Ham and Atkinson argue in their paper that "The information technology revolution that transformed our economy has also given us the tools, infrastructure, and commercial capabilities to make domestic defense easier, less expensive, and more effective, making all Americans safer."
The Ham Atkinson paper continues that "Technology has revolutionized the economy with dramatic productivity improvements and an array of new communications and information processing tools. We must bring that same revolution to domestic defense, to gain maximum security and public confidence with minimum investment. The IT revolution has given us many tools -- wireless data networks, encryption, powerful miniature computer chips, the global Internet, data mining software, and many more -- that weren’t available for domestic security just a few years ago. Now that we have these tools, it is time to roll them out to make our nation safer."
Data Sharing. The paper recommends the use of "improved data sharing, combining criminal records and intelligence information from a variety of federal, state, and local agencies that can be accessed wirelessly to identify wanted criminals and suspected terrorists when they encounter law enforcement or attempt to enter secure facilities."
Digital Surveillance. The paper also calls for increased use of "digital surveillance, extending longstanding principles of law enforcement and surveillance to the Internet by permitting surveillance of email and other electronic data while preserving traditional safeguards on searches by government agents".
The paper continues that "The recent antiterrorism legislation signed by President Bush extended many of those surveillance techniques to their Internet counterparts, but unfortunately there is still a good deal of unjustified concern about the new technologies developed for law enforcement over the Internet."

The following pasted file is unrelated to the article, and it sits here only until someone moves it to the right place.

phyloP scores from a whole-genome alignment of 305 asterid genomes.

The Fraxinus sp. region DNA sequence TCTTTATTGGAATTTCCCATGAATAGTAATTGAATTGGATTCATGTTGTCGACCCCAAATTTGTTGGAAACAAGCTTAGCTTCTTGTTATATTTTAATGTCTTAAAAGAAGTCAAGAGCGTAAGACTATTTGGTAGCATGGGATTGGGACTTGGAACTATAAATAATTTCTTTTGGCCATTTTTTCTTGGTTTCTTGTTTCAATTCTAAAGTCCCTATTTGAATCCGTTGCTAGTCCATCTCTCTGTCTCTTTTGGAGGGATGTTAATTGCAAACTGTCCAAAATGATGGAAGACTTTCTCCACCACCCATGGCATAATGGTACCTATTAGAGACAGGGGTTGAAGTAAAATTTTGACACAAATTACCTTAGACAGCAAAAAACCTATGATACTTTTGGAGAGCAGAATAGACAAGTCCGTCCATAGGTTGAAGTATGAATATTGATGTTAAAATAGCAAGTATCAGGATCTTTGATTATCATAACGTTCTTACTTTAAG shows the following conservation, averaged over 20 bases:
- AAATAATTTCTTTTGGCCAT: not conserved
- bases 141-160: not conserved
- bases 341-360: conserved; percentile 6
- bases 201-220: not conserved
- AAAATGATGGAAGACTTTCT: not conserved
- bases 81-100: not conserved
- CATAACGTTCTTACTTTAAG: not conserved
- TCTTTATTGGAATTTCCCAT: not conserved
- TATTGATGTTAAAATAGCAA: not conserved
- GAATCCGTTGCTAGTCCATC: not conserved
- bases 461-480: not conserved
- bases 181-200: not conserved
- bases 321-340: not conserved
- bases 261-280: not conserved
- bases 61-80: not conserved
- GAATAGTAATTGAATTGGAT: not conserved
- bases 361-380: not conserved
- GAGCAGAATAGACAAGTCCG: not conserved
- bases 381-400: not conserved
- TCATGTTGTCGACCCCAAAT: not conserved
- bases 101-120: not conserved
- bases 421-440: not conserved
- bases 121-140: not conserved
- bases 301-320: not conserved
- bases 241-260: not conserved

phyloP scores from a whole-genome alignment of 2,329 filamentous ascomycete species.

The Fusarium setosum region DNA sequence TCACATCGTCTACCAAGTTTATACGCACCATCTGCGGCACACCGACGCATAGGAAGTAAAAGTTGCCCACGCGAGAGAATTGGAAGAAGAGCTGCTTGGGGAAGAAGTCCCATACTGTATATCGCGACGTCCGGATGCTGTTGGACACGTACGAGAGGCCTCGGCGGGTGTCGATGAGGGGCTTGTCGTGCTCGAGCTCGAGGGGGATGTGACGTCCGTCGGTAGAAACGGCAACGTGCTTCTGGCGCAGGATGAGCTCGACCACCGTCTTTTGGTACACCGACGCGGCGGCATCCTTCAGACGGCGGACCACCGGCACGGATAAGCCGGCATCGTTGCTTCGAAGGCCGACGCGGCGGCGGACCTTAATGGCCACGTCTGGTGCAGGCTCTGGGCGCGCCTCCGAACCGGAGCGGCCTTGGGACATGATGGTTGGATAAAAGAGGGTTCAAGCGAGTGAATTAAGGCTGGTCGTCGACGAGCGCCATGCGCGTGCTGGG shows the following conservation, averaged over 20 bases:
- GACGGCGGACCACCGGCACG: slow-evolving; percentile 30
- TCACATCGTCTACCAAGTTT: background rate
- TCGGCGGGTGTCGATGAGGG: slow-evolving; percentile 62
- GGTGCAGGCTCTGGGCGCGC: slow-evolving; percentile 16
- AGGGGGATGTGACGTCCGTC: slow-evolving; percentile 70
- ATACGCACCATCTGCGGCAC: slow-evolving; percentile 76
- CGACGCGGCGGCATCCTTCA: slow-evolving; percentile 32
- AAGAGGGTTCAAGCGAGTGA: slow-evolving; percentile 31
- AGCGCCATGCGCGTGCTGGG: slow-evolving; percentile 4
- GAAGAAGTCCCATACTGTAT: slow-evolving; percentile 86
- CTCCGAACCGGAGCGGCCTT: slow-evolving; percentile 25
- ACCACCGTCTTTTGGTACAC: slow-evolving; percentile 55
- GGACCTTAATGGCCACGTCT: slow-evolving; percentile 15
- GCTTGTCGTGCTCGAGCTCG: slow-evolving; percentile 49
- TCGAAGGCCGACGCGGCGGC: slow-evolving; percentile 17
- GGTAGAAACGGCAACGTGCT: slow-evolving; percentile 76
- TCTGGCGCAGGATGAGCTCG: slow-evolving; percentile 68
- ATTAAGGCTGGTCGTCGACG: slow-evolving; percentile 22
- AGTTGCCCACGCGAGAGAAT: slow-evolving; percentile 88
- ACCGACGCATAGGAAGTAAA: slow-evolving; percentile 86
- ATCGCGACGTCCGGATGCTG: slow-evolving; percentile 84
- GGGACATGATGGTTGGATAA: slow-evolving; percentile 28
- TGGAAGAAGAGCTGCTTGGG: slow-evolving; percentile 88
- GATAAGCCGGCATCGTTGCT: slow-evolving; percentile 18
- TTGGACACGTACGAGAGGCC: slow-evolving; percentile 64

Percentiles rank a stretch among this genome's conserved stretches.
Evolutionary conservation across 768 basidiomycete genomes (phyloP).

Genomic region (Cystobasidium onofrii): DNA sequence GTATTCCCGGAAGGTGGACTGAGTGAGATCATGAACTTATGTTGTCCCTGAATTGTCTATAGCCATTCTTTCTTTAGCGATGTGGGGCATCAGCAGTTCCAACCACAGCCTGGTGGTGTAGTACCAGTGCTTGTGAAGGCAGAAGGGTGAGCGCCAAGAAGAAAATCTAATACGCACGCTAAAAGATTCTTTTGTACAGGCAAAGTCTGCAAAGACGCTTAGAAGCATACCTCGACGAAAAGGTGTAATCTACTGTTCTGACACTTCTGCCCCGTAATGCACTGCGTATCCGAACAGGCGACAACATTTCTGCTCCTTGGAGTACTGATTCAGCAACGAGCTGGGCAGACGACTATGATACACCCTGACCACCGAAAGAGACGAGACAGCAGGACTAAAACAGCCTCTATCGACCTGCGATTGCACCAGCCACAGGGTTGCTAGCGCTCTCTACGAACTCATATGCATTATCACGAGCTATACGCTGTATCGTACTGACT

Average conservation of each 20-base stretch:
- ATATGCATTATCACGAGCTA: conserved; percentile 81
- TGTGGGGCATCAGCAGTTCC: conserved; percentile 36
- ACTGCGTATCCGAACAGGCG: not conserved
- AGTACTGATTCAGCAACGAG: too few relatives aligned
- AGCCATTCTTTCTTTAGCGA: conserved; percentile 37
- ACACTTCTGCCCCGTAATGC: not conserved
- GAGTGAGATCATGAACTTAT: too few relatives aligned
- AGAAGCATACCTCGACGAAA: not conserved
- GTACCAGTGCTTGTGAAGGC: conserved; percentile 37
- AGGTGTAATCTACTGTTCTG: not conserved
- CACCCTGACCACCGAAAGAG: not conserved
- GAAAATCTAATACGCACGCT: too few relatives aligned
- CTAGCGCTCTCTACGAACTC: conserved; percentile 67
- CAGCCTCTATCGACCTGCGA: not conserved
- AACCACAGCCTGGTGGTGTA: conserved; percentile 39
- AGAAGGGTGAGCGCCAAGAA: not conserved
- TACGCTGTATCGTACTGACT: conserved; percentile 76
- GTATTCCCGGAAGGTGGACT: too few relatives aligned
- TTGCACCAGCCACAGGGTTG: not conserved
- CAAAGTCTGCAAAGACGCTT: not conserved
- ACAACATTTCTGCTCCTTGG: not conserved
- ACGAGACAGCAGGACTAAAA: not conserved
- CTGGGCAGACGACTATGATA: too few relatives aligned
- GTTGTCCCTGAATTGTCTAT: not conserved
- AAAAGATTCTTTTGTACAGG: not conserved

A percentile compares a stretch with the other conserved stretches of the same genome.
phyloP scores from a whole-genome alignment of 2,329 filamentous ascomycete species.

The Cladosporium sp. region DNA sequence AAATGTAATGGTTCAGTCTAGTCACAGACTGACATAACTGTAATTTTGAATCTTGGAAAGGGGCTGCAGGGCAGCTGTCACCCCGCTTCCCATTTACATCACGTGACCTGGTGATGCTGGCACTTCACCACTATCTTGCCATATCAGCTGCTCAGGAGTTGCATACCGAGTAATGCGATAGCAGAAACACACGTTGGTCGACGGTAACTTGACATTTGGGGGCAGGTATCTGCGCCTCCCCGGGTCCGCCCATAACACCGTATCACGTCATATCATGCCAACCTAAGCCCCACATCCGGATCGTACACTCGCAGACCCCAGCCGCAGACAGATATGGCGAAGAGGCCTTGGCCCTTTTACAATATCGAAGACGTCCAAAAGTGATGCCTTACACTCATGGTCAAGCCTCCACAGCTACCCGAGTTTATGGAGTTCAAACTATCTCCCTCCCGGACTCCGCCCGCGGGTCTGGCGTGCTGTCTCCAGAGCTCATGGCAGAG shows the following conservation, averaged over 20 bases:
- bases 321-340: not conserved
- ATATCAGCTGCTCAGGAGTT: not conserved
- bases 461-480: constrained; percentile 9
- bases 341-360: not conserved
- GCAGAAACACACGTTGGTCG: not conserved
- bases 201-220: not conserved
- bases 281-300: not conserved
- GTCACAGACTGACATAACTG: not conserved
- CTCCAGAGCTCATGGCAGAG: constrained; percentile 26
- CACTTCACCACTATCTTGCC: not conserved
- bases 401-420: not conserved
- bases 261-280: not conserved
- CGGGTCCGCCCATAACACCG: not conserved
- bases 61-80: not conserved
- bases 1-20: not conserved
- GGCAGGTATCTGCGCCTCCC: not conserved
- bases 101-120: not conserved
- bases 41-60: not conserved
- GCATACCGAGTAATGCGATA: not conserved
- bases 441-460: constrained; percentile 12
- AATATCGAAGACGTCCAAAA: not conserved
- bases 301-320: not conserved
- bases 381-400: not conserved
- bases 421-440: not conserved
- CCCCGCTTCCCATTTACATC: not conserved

Carnivore. The paper advocates the use of two recently developed tools, DCS 1000, which is also known as Carnivore, and Magic Lantern. It describes DCS 1000 as a "device ... installed, by court order, at Internet service providers to search email traffic. (Contrary to popular belief, the system does not search through the email of every customer looking for suspicious content.) By looking only for certain specific recipients or keywords in email sent by suspects, DCS 1000 saves time for agents by letting them focus their efforts on the e-mails that are most relevant, even though they would be entitled by court order to read all of the email that DCS 1000 searches." (Parentheses in original.)
Magic Lantern. The paper states that "Magic Lantern and other ``key logging´´ programs allow agents with search warrants to record every keystroke on a targeted computer. Reading the keystrokes can give agents passwords, which are critical when criminals are using strong encryption for their data and communications."
The Ham Atkinson paper concludes that "Without tools such as these, the old system of wiretapping is rendered all but useless -- criminals will simply use Internet chats and encrypted e-mails rather than telephones."
Shane Ham and the other authors spoke at an event for the release of the two papers. He stated that "the fight over the USA PATRIOT Act is not over yet. We are going to be arguing about that for a long time." Robert Atkinson stated that "I think that the civil libertarian community is actively organizing opposition to virtually any sort of expansion or modernization of our law enforcement and intelligence system through technology. And, the way they are doing it is by preying upon fears, by using overblown rhetoric, like ``smart cards will turn America into a Nazi, show us your papers, police state´´. ... Privacy is not an absolute standard. We trade it off every single day when we have to show our drivers license at the airport ... So, I think we can address -- we can deploy all of these technologies without really really damaging or hurting privacy."
The Ham Atkinson paper also recommends the use of smart ID cards "with biometric identifiers, adding chips containing thumbprint scans or other biometric data to driver’s licenses, as well as standardized security features for preventing forgery and fraud". The paper also recommends the use of smart visas and face recognition technologies.